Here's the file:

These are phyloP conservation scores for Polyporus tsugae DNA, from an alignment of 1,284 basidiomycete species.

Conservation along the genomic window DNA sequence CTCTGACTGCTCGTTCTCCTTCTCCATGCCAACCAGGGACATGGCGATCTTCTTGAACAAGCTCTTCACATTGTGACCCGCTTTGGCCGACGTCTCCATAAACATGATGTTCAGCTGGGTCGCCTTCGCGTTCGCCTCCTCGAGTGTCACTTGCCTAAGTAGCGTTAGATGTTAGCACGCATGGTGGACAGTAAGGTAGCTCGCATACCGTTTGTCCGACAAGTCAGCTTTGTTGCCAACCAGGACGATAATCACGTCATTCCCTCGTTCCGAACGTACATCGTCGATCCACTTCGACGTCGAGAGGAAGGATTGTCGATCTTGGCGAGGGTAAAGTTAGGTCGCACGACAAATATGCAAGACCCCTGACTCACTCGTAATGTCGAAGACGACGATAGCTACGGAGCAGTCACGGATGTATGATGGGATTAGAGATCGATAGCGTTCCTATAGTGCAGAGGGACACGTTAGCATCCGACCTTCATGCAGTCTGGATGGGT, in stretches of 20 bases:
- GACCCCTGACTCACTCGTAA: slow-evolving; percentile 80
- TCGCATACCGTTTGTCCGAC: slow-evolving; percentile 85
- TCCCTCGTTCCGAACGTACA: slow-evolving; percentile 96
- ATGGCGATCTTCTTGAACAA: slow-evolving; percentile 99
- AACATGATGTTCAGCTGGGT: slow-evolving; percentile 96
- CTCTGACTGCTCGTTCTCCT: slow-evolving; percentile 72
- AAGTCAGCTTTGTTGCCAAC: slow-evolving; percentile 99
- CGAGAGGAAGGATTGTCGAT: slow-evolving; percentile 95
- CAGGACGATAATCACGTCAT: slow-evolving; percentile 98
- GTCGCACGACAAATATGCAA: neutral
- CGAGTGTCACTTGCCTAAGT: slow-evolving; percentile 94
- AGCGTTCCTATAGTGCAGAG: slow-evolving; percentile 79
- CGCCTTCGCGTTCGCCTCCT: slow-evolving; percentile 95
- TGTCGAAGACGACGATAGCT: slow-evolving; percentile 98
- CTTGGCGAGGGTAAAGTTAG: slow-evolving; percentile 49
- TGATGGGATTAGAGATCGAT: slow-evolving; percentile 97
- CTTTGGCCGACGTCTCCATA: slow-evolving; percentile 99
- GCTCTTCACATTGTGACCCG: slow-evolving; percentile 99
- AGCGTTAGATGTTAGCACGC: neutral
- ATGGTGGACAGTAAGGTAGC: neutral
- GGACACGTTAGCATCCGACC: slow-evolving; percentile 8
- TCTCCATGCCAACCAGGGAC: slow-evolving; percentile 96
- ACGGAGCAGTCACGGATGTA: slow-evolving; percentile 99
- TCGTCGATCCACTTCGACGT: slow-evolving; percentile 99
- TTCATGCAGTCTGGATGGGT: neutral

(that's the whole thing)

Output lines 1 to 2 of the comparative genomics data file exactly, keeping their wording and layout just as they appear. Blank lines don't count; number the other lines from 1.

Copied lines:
These are phyloP conservation scores for Polyporus tsugae DNA, from an alignment of 1,284 basidiomycete species.

Conservation along the genomic window DNA sequence CTCTGACTGCTCGTTCTCCTTCTCCATGCCAACCAGGGACATGGCGATCTTCTTGAACAAGCTCTTCACATTGTGACCCGCTTTGGCCGACGTCTCCATAAACATGATGTTCAGCTGGGTCGCCTTCGCGTTCGCCTCCTCGAGTGTCACTTGCCTAAGTAGCGTTAGATGTTAGCACGCATGGTGGACAGTAAGGTAGCTCGCATACCGTTTGTCCGACAAGTCAGCTTTGTTGCCAACCAGGACGATAATCACGTCATTCCCTCGTTCCGAACGTACATCGTCGATCCACTTCGACGTCGAGAGGAAGGATTGTCGATCTTGGCGAGGGTAAAGTTAGGTCGCACGACAAATATGCAAGACCCCTGACTCACTCGTAATGTCGAAGACGACGATAGCTACGGAGCAGTCACGGATGTATGATGGGATTAGAGATCGATAGCGTTCCTATAGTGCAGAGGGACACGTTAGCATCCGACCTTCATGCAGTCTGGATGGGT, in stretches of 20 bases: